FCC Enforcement On Record Pace, Again

A long-overdue update to the Enforcement Action Database reveals that the FCC’s conducted more than 130 enforcement actions against pirate stations this year – nearly apace for all of 2005, when the FCC first began taking an administratively tougher stance on unlicensed broadcasting in a post-LPFM world. If this rate of activity stays constant the year could very well end on the north side of 400 enforcement actions.
eadbyactionI call the FCC’s posture on pirate radio “administratively tougher” because, as the raw data shows, the agency has a hard time escalating its enforcement protocol. The duration between initial site-visit and follow-up warning letter is now in the 10-day range. Sometimes the period between a warning letter and fine can be as short as a month.
But the FCC continues a relatively recent practice of sending multiple warning letters to parties involved in the same station, which somewhat inflates the appearance of action. This includes, for example, warning letters sent out to three separate people as part of an investigation into a single station in California, as well as three warning letters sent to the same person in conjunction with the operation of three microstations in two states (including the first-ever documented report of action in Wyoming).
So far, the FCC has threatened three people with fines of $10,000 each, and has actually followed through with forfeitures against eight folks for a total of $41,950. However, some of these are actually settlements of cases in which the busted broadcaster demonstrated an inability to pay, which subsequently (and statutorily) forced the FCC to revise the fine downward, in one case to as low as $250. Orders such as these account for at least half of all forfeitures issued this year, some of which involve cases first opened in 2003. Even the most recent fines stem from investigations carried over from last year. There is no current data on whether the FCC’s abysmal forfeiture collection rate has improved.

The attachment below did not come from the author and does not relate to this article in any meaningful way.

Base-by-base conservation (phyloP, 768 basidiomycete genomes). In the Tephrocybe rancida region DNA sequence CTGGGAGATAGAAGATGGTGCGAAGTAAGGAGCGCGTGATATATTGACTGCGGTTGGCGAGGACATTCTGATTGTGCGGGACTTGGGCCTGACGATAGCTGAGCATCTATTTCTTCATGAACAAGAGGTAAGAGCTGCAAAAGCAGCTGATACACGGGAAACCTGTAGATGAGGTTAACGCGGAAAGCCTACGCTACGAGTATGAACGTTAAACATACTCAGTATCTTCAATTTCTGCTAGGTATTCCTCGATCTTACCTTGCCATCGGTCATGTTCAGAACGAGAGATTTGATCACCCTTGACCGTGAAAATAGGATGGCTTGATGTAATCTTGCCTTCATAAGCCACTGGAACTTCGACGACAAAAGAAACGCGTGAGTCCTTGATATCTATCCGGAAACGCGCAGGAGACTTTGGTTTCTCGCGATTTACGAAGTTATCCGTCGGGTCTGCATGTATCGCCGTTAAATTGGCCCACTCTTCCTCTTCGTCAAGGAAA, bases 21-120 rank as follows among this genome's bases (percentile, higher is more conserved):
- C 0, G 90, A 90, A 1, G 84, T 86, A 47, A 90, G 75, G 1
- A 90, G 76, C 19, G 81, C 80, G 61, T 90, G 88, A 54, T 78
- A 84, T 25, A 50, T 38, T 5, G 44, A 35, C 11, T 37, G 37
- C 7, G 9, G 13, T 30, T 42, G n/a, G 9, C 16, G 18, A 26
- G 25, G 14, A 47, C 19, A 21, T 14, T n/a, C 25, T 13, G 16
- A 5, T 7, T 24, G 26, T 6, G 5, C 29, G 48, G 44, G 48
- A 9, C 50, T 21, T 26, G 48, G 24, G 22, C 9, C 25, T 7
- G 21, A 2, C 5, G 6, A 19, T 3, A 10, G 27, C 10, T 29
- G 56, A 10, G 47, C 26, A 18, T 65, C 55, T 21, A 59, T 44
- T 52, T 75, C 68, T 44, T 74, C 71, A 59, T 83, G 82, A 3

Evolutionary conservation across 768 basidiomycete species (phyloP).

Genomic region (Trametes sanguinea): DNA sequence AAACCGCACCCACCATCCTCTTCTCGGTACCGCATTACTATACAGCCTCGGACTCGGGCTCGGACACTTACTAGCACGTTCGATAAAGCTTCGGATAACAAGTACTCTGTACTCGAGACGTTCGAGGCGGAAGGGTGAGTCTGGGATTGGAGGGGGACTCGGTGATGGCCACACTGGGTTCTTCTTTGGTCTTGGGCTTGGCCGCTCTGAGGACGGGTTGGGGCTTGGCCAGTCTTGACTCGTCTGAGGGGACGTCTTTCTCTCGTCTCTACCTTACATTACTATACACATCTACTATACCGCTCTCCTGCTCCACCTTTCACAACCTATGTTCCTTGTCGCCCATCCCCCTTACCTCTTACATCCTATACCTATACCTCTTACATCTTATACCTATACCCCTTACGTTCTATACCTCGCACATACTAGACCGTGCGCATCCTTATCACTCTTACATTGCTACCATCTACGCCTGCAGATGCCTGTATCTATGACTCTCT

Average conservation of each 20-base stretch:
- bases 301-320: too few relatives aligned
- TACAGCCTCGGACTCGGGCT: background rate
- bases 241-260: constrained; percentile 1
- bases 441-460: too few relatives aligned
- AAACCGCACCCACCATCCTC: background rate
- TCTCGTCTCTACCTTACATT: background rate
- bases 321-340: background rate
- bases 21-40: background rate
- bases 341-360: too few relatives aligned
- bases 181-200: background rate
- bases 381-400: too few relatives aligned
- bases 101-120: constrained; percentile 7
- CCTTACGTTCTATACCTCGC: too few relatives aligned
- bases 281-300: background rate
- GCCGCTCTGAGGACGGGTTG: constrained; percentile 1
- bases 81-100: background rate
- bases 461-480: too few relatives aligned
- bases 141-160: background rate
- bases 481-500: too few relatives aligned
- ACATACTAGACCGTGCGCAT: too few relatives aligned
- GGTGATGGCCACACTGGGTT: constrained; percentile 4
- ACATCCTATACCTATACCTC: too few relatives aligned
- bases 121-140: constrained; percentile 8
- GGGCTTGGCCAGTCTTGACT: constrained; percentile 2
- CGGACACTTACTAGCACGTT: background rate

There have been two raids and three arrests so far in 2007 for running pirate stations in Florida, where the state’s considered unlicensed broadcasting a felony since 2004, and sporadic busts are relatively common. The local cops try to do the FCC’s job, but with jackboots on. Still, nobody’s yet been directly convicted under Florida’s anti-pirate law, and there’s no shortage of stations on the air in Miami, Orlando, Tampa, and elsewhere.
Overall, if one considers increased enforcement as an indicator of station proliferation, unlicensed broadcast activity may be nearing levels not seen since the modern microradio movement’s first heyday in the mid-1990s. The Enforcement Action Database only tracks FCC activity against those stations it both knows about and has the time and resources to bother. Even then, the radio cops have a hard time escalating cases beyond a knock, warning letter, and shakedown request. If you factor in the nebulous number of stations that continue to operate both above and below the FCC’s radar, coupled with the spread of activity on the AM and Shortwave bands and into new states, it’s quite the vibrant scene.